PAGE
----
This article originally appeared on United States Air Force. Follow @USAF on Twitter.

MIGHTY CULTURE

Marines celebrate vet-owned business’ launch of new, more delicious crayons

When news broke that “Someone finally made edible crayons for Marines,” Leathernecks likely read the announcement with confusion: When have crayons ever been anything other than edible and delicious?

The colorful sticks of wax have been a dietary staple for members of America’s 911 Force ever since the internet gods gave us all the gift that keeps on giving: a near-perfect meme riffing on the “stereotype” of how we Jarheads are the dumbest of all service members — so dumb that we eat crayons and paste with the same vacant zeal of that mouth-breathing, short-bus rider from kindergarten whose mom dropped him on his head. Mmmmmmmm, crayons.


Newly-released memoir ‘Once a Warrior’ is a raw and compelling journey of purpose

Praise be to the meme lords who bless us with their bounty.

Having served on active duty for more than 10 years, Marine Corps veteran Tashina Coronel knows a little something about eating crayons. The 35-year-old mother of three in Waco, Texas, recently developed a line of novelty confections targeted toward the massive market of crayon-eating Devil Dogs.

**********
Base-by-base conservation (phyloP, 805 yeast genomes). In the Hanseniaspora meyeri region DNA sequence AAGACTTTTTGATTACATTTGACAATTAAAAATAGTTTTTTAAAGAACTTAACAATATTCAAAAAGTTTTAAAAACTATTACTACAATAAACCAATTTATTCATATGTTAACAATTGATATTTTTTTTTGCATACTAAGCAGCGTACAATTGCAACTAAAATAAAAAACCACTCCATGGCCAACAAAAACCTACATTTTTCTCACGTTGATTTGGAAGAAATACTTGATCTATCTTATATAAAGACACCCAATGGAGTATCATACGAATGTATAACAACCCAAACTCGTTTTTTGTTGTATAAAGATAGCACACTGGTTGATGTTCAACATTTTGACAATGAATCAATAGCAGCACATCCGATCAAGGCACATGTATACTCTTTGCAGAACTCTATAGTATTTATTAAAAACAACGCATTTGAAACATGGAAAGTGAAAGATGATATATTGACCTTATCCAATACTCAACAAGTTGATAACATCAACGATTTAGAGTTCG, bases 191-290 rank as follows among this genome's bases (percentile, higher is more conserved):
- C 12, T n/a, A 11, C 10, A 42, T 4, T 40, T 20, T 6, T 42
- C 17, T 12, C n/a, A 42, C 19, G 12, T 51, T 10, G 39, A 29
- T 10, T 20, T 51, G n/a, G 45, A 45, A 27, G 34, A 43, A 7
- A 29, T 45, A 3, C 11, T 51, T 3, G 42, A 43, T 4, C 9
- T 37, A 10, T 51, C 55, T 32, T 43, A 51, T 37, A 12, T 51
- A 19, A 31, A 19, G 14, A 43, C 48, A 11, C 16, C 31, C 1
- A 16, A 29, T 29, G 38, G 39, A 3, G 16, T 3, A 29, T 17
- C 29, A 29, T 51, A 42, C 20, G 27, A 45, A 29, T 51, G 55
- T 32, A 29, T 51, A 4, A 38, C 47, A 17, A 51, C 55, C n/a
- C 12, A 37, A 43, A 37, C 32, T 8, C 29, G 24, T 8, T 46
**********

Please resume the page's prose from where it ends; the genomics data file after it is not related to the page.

“You throw a crayon at a Marine, and they’re going to eat it,” said the former administrator. “Yes, crayons have always been edible, but mine taste better.”

Coronel said she’s been in the dessert-making business for seven years. After leaving active duty in 2014, she attended the San Diego Culinary Institute. She now owns and operates Okashi by Shina. The name, which pays tribute to Coronel’s Japanese heritage, translates to “Sweets by Shina.”

Newly-released memoir ‘Once a Warrior’ is a raw and compelling journey of purpose

Tashina Coronel on active duty. Photo courtesy of Tashina Coronel

Coronel’s packs of 10 Edible Crayons sell for on her website. She has received hundreds of orders and an overwhelmingly positive response since launching the colorfully named specialty chocolates.

“My website just went live two weeks ago, and it’s been surreal how many orders have come in,” she said. “I got 130 orders in two days.”